Earlier this week, the US Centers for Disease Control and Prevention (CDC) introduced “a new loss of taste or smell” in a list of COVID-19 symptoms. While loss of smell is a known symptom of several diseases, it is less common than hearing loss or vision loss, and patients become conscious of it later than they would notice a fever or body ache.
What has the CDC said?
“People with COVID-19 have had a wide range of symptoms reported — ranging from mild symptoms to severe illness. Symptoms may appear 2-14 days after exposure to the virus. People with these symptoms or combinations of symptoms may have COVID-19 — Cough and Shortness of breath or difficulty breathing,” the CDC says.
In addition, it lists symptoms that include fever, chills, repeated shaking with chills, muscle pain, headache, sore throat, and a new loss of taste or smell. If a patients has two or more of these symptoms, the CDC says there is a chance that the person has COVID-2019 infection.
Why is the inclusion of loss of smell important?
Rhinology, ENT and otolaryngology experts have been pushing for inclusion of loss of smell — known as anosmia — in the list of symptoms for some time now. These include the American Academy of Otolaryngology-Head and Neck Surgery and the British Association of Otorhinolaryngology.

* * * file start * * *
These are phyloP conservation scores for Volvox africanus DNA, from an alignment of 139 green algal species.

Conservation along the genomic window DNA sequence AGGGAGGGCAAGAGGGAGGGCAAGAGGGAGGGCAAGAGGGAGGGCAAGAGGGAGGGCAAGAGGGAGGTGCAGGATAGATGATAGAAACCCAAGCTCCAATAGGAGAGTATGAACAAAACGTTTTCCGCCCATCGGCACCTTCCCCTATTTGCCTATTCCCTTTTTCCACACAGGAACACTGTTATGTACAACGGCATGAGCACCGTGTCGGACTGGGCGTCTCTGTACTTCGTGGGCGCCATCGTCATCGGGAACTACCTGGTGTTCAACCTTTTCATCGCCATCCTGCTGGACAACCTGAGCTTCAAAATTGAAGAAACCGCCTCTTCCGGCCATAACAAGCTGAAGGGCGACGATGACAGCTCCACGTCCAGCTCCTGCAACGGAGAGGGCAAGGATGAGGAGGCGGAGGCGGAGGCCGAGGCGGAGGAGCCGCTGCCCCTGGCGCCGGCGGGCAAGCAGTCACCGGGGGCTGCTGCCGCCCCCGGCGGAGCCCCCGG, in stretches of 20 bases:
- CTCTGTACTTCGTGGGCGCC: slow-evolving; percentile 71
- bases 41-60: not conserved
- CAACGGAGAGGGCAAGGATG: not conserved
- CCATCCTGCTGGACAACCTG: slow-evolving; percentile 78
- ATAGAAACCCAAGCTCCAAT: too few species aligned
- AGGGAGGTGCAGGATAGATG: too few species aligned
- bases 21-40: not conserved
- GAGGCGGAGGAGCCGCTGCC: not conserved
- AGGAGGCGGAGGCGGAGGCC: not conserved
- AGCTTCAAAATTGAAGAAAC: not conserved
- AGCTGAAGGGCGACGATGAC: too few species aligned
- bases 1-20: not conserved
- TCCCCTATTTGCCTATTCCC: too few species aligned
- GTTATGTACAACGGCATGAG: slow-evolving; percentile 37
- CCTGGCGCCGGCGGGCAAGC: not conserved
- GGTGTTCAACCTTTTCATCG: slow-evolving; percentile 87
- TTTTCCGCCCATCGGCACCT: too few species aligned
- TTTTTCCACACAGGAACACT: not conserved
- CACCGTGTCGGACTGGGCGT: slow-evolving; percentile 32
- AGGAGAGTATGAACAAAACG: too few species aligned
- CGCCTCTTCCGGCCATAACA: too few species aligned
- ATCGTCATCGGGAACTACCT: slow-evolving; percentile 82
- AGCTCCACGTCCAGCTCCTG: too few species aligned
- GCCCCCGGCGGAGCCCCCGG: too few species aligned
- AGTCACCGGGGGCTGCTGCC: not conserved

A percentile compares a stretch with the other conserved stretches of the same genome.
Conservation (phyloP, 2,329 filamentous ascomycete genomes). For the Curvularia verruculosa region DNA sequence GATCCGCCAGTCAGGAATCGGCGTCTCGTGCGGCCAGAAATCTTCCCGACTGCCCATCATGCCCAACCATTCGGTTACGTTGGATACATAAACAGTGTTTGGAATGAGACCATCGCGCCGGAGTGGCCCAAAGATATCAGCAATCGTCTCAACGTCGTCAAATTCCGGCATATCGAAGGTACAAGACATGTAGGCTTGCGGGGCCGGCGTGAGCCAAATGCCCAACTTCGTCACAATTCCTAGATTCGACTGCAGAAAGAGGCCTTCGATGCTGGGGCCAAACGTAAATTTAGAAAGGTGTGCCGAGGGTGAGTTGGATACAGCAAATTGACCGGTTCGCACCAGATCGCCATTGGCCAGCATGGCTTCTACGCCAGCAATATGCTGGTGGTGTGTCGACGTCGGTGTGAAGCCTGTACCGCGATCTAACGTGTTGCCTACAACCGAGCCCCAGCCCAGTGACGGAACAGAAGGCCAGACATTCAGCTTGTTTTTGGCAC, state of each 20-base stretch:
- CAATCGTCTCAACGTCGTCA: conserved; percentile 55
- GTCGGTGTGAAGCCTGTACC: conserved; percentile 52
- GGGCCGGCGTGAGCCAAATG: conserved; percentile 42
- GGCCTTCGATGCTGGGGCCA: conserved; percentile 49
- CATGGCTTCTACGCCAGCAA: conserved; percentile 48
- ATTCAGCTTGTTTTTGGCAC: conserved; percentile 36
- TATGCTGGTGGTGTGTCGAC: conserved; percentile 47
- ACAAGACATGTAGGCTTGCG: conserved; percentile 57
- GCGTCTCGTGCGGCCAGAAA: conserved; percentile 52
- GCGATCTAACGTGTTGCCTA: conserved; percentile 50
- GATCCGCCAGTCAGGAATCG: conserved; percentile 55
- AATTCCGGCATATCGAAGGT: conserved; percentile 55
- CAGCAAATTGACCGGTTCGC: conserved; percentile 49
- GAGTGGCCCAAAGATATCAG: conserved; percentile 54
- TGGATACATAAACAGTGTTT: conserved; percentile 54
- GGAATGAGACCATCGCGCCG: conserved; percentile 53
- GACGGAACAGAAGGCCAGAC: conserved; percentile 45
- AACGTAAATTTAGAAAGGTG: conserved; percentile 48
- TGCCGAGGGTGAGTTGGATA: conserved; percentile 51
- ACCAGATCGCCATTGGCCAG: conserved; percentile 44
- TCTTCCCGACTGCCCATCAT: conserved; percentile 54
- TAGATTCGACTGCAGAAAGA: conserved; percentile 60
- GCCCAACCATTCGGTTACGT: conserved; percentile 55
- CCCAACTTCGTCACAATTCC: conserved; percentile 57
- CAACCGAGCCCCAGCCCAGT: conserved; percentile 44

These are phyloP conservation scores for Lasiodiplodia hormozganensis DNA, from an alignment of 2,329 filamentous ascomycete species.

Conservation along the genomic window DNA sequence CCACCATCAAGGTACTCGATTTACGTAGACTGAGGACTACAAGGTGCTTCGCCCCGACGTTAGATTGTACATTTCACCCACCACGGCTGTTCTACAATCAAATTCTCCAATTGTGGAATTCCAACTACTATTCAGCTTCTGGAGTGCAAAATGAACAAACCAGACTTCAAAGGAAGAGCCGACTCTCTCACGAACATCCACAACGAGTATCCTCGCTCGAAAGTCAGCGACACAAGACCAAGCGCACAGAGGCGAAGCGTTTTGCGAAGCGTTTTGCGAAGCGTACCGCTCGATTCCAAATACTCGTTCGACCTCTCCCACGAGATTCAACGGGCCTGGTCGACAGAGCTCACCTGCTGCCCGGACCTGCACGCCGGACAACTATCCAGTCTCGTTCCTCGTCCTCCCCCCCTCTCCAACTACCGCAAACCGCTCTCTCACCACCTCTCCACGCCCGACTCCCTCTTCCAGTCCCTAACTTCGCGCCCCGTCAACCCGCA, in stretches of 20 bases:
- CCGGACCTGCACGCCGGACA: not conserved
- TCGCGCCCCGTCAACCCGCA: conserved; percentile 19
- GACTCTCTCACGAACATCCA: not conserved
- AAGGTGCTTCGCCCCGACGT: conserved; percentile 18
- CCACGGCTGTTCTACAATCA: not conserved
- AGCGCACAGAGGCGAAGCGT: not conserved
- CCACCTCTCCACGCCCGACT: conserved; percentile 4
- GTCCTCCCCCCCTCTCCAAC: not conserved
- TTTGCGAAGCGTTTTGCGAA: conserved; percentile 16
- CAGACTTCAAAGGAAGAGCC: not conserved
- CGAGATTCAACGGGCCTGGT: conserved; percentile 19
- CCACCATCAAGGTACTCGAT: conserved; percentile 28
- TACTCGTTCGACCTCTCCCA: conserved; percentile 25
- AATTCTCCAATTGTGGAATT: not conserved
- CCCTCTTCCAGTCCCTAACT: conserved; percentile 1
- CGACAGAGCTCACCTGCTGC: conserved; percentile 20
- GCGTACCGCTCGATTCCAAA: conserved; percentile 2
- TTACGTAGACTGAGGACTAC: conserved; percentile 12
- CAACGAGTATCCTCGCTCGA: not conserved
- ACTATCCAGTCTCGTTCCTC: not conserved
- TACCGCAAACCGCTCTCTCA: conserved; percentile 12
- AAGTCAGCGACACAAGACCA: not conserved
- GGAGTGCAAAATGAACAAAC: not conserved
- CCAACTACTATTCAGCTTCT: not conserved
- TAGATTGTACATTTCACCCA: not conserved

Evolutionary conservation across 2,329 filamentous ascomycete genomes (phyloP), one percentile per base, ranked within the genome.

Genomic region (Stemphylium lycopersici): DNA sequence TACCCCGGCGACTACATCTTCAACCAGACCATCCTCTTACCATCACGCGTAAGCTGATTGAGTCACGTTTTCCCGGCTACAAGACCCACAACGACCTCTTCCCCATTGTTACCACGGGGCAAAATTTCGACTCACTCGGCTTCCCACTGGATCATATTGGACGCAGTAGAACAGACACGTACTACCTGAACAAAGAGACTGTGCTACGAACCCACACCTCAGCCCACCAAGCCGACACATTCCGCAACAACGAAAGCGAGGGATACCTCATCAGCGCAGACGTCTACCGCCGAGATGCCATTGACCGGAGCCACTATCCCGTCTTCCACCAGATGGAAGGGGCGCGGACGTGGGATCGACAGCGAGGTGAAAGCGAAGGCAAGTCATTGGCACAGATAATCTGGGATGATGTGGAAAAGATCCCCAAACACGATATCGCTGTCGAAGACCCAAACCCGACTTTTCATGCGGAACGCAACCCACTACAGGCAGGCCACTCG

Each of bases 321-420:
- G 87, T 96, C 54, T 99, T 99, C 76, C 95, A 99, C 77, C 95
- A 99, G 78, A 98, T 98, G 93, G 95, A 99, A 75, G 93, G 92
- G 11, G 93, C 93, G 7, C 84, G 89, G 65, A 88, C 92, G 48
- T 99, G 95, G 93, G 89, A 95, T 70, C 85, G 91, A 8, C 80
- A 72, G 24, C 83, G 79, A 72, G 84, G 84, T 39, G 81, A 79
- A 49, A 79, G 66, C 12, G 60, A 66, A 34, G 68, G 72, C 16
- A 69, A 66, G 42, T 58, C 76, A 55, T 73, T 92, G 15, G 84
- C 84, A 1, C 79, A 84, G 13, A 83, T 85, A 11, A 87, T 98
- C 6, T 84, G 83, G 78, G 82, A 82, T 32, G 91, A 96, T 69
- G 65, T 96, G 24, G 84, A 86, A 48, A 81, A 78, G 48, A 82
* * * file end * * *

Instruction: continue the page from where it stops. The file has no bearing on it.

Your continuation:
Chills are associated with many other infections, such as malaria, and muscle pain and body ache are typically associated with common flu. For these reasons, health experts have repeatedly noted that it is impossible to symptomatically differentiate between COVID-19 and the common flu.
Anosmia, however, is a less common symptom. Johns Hopkins University too lists unexplained loss of taste or smell, alongside cough, fever, shortness of breath, muscle aches, sore throat, diarrohoea, headache and also fatigue among the symptoms.
Most of the other symptoms are common among the lists developed by various international health organisations. According to the World Health Organization: “The most common symptoms of COVID-19 are fever, dry cough, and tiredness. Some patients may have aches and pains, nasal congestion, sore throat or diarrhea. These symptoms are usually mild and begin gradually.”
The WHO list of symptoms has been adopted by the Health Ministry in India.
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Why do people lose their sense of smell?
It can happen during a severe cold, when we say the nose is “blocked”. Only, this is hyposmia, a reduced sense of smell rather than a complete loss of it. According to Mayo Clinic: “A stuffy nose from a cold is a common cause for a partial, temporary loss of smell. A blockage in the nasal passages caused by a polyp or a nasal fracture also is a common cause. Normal aging can cause a loss of smell too, particularly after age 60.”